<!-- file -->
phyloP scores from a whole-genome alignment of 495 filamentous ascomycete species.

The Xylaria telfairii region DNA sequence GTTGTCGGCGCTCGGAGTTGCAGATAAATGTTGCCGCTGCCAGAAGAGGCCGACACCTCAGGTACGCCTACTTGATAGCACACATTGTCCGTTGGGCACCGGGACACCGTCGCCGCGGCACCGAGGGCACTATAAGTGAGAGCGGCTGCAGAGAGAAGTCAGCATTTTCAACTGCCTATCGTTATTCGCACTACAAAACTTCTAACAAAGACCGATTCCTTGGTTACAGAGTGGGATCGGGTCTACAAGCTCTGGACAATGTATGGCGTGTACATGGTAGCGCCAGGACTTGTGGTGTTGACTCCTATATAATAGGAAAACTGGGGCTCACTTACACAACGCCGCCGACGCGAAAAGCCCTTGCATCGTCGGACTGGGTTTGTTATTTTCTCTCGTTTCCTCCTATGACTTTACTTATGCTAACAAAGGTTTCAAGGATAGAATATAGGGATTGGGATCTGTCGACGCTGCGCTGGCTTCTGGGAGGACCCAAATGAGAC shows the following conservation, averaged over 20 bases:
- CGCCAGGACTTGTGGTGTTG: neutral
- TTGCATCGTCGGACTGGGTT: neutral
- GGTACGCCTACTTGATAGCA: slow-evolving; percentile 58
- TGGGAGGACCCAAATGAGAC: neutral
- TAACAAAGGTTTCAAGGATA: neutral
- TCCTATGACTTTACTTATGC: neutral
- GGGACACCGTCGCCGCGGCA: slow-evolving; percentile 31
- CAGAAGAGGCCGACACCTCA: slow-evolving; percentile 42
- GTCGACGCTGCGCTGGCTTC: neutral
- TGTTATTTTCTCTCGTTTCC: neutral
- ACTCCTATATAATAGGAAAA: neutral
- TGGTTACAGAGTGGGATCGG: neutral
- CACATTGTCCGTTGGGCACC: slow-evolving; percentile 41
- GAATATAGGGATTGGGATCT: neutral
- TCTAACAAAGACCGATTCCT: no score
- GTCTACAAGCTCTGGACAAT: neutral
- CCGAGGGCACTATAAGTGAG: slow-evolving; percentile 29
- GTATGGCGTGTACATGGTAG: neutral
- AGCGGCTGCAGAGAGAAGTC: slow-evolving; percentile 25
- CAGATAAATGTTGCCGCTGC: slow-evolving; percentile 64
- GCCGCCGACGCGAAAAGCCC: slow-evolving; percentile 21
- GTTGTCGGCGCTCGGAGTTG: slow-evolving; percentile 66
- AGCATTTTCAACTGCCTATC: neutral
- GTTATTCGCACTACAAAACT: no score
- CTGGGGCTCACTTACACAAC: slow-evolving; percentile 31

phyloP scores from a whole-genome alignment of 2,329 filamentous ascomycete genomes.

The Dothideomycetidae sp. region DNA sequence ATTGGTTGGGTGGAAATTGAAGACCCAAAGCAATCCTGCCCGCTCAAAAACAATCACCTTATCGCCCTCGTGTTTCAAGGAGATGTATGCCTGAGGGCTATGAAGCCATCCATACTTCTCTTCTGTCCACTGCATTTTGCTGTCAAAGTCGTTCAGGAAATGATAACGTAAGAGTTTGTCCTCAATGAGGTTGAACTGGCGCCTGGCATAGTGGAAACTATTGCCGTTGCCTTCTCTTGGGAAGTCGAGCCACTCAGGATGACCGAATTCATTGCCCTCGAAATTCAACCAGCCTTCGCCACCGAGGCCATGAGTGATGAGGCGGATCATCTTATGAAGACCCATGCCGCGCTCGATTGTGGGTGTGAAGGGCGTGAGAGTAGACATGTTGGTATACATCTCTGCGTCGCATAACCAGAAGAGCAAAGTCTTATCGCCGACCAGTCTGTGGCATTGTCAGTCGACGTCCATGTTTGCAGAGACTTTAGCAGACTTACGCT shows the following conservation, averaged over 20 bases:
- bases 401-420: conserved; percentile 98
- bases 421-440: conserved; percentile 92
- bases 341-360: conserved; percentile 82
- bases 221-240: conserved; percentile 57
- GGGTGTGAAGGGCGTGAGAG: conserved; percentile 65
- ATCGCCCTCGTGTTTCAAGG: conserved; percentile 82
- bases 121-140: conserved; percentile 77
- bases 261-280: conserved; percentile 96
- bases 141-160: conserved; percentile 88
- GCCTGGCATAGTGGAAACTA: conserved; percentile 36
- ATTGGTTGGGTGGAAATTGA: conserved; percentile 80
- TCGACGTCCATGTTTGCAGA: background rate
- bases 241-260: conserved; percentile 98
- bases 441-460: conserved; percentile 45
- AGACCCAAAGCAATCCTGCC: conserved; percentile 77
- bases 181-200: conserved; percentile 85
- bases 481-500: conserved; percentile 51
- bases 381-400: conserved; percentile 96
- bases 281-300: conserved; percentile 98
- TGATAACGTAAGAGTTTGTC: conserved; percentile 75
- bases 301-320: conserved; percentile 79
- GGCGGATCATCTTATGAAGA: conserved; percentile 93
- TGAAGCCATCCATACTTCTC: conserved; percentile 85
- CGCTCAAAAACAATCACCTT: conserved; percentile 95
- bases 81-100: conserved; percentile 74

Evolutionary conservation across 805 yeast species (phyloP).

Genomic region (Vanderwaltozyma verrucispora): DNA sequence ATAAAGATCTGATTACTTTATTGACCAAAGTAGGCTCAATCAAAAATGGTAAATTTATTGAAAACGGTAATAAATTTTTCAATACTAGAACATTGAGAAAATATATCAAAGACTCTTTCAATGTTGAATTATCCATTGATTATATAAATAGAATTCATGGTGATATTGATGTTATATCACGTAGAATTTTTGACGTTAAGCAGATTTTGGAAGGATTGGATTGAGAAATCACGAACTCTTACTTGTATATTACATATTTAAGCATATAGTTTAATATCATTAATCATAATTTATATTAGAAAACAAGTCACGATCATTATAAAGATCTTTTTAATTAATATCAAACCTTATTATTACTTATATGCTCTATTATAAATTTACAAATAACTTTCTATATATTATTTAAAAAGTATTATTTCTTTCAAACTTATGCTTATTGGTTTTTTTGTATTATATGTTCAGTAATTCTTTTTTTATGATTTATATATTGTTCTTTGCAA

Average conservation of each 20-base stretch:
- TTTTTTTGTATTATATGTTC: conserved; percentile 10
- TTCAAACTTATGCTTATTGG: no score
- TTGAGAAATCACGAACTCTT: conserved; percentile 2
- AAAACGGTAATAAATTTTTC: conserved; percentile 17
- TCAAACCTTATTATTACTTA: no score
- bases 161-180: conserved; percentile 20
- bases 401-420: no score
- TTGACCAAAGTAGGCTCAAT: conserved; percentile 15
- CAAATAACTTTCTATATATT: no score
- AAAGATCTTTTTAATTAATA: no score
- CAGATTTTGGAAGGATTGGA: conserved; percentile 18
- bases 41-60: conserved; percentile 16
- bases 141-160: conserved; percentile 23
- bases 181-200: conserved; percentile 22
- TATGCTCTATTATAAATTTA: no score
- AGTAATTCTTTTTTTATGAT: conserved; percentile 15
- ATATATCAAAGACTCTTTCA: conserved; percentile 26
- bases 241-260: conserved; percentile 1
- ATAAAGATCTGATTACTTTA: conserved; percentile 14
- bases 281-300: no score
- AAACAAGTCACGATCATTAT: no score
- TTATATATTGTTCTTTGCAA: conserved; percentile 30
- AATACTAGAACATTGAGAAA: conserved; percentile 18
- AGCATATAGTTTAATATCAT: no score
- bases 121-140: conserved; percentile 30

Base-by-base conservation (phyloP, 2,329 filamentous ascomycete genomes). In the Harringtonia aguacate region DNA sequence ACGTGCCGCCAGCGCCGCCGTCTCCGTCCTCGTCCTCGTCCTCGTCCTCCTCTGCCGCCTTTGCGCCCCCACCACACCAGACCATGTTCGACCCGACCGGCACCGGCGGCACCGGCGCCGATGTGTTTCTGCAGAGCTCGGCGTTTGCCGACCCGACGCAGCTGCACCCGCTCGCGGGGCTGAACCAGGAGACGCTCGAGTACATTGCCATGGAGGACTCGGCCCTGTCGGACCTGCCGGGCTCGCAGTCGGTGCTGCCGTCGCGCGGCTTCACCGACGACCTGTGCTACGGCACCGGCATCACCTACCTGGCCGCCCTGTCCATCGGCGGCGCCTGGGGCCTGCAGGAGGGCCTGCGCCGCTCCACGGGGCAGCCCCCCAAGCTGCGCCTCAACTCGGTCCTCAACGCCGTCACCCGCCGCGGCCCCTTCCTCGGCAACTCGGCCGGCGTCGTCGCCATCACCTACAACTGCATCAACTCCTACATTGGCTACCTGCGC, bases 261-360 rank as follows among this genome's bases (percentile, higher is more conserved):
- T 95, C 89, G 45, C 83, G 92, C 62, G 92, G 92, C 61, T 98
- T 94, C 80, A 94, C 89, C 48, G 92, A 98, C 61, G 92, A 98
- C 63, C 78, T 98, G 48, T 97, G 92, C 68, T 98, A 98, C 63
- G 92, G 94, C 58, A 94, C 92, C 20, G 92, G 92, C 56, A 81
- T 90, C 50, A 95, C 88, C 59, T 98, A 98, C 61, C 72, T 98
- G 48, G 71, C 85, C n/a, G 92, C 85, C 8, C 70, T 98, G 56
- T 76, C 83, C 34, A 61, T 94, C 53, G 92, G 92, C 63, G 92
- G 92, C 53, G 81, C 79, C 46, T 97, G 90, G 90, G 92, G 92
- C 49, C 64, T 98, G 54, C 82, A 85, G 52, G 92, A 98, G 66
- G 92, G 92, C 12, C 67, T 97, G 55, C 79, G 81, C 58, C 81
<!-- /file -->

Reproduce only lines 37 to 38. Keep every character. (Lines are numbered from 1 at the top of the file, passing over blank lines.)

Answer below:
- bases 261-280: conserved; percentile 96
- bases 141-160: conserved; percentile 88